According to North Korean Review and an article by Max Fisher, The Washington Post’s foreign affairs blogger, North Korea is dealing with what is being called a crystal meth epidemic.
The overwhelming number of meth addicts, particularly in the northern provinces of the country, is attributed to Pyongyang’s decision to allow a limited black market trade between North Korea and China in order to combat the famine engulfing the region during the 1990s. In allowing such a small amount of trade in and out of North Korea, a country known for its secretive and tightly closed economy, the country was able to increase their food supply, but also bred a black market for drug trade.
After the trade across North Korea’s border into China was allowed to a controlled extent, two main events pushed the manufacturing, selling, and using of crystal meth. Fisher marks them as the collapse of North Korea’s healthcare system and the creation of large-scale, state-run meth labs in order to bring in hard currency into a country with “no legitimate international trade.” And there you have it: the beginning of a nation-wide meth problem rooted in a government money-making endeavor. Even more devastating is that because medicine was, and still is, basically impossible to come by and meth is literally being produced in-house, those suffering health problems turn to the highly-addictive drug for relief and end up getting hooked.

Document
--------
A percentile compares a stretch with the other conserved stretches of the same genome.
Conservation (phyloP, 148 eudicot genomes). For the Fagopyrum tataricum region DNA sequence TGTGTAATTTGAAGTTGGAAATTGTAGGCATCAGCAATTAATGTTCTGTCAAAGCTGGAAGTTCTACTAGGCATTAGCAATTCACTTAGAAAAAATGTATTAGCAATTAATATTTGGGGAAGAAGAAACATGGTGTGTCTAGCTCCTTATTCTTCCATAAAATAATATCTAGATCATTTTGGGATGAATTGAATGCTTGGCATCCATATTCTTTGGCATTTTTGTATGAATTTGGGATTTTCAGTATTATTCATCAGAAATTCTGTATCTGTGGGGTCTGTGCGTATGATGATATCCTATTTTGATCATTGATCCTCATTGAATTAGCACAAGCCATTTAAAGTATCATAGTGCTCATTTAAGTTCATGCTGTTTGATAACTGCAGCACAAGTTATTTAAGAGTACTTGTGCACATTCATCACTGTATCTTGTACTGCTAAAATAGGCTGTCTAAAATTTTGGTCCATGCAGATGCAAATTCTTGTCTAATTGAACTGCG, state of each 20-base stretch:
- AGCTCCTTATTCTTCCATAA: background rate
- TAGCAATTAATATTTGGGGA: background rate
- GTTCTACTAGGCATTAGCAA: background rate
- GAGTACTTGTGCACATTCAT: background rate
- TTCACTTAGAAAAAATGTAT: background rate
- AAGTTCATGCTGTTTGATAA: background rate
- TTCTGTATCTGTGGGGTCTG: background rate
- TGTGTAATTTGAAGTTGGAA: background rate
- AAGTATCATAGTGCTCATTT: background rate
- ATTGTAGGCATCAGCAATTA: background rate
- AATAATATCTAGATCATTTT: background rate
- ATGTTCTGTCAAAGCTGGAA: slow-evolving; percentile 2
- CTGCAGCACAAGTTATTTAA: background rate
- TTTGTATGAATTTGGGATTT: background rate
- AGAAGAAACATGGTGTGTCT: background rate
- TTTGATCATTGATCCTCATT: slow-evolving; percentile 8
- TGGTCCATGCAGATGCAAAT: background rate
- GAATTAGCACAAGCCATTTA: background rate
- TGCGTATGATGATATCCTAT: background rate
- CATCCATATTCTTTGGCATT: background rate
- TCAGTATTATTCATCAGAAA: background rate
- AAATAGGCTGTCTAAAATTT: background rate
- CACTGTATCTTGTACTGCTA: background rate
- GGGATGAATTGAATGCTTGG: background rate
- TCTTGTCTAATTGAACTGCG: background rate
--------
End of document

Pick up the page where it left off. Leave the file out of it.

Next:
That slight crack in the trade door has since remained untreated, allowing for an increase in drug trafficking and use to the point that even if closed back up, hundreds of thousands will remain in dependence to a drug believed to help economic and physical health.
-Sharon Frajlich, Editor